Neve Campbell says House of Cards an escape from real politics
NEW YORK — When Netflix’s presidential drama “House of Cards” premièred in 2013 it was so outrageous in its ruthless depiction of U.S. politics that it seemed like science fiction. With season 5 set to begin Tuesday, it seems more like a documentary.
President Frank Underwood (Kevin Spacey) and first lady Claire (Robin Wright) are unconscionable in their lust for power. Their ambition is made even more naked through direct nods to the camera (with Claire joining in at the end of last season).
This will be the first season of the series, however, to air after the election of Donald Trump. Suddenly, presidential behaviour has been cast in a whole new light. Do the Underwoods now seem dull and conventional?
We put the question to the Canadian in the cast, Neve Campbell.
“I haven’t met a fan yet who has said, ‘Aww, I don’t think I’m going to bother to watch this year,’” she said while promoting the fifth season in New York with castmate Michael Kelly. “If anything, it’ll be a nice escape.”
In other words, viewers should enjoy these characters even more this season “because they’re not real,” said Campbell.
“You can love to hate these characters, but nothing bad is going to happen when you turn the TV off.”
“To your children, or to your wife,” added Kelly, “or women’s rights, or all the other appalling things that are happening with the current administration.”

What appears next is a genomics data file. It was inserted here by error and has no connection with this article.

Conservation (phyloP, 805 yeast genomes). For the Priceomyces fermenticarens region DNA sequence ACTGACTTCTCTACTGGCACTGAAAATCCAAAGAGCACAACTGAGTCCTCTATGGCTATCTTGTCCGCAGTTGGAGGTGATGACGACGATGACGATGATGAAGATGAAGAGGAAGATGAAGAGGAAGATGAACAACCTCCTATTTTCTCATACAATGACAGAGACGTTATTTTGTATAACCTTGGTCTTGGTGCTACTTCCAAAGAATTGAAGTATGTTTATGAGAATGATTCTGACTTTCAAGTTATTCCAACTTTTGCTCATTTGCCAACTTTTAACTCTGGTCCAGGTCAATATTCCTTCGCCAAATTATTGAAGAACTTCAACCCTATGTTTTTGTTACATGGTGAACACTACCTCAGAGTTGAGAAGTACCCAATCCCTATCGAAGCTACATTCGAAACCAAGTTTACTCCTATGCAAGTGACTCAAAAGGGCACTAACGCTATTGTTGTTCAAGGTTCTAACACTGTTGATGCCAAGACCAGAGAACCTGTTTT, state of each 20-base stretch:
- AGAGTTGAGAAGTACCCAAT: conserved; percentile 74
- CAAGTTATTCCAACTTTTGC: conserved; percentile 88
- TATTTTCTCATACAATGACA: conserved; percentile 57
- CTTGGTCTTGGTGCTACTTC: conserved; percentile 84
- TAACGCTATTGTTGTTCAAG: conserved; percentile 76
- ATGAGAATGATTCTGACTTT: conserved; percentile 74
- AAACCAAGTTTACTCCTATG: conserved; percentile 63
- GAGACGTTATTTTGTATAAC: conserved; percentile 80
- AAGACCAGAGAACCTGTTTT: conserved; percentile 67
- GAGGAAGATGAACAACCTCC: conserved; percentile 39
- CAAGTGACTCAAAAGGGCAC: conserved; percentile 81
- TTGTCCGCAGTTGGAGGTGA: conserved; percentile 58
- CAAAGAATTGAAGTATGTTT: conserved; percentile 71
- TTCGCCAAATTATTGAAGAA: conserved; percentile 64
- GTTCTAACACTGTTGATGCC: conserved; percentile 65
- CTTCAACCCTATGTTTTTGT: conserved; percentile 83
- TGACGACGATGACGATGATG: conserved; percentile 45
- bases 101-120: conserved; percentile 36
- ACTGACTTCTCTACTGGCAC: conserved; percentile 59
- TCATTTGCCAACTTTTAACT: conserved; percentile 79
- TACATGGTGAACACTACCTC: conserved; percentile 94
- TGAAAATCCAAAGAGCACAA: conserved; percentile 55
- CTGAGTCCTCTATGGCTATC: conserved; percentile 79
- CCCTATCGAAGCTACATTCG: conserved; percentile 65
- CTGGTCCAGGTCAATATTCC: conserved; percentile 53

Born and raised in Guelph, Ont., Campbell joined the large ensemble cast last season as Texas-based political consultant Leann Harvey.
The 43-year-old actress rose to fame in the ‘90s on the series “Party of Five” and later starred in the four instalments of the “Scream” film franchise. She said the writers have not had to ramp up the horrors on season 5 of “House of Cards” to outpace the headlines coming out of the real White House.
“That already existed on this show, so it’s not like they’re changing anything,” she said. “I think it would have been dangerous to try and suddenly usurp what’s actually happening in the real political climate.”
Besides, she pointed out, production on season 5 wrapped in February, with Trump taking office in January. The “House of Cards” writers simply stuck to their scripts.
Kelly, who plays loyal White House chief of staff Doug Stamper, said he’s proud of the writers for sticking with their vision for the show.
“They would never take from current political madness and try to outdo it just to be the craziest guy on the box.”
That kind of responsive writing probably works best for satire or comedy, suggested Kelly, pointing to the success “Saturday Night Live” and the late night talk shows have had at the expense of the Trump administration.
“In my opinion, however, it’s not worth it,” said Kelly. “I love all that stuff, but I’d rather they did not have great jokes about Hillary.”
Speaking of Clinton, Claire Underwood’s Lady Macbeth-like ambitions have drawn comparisons to the unsuccessful Democratic candidate. Fans shouldn’t take the comparisons too far, however, cautioned Campbell.
“Claire’s not the ideal woman for the job,” she said. “We don’t want to have her in just for the sake of having a female president.”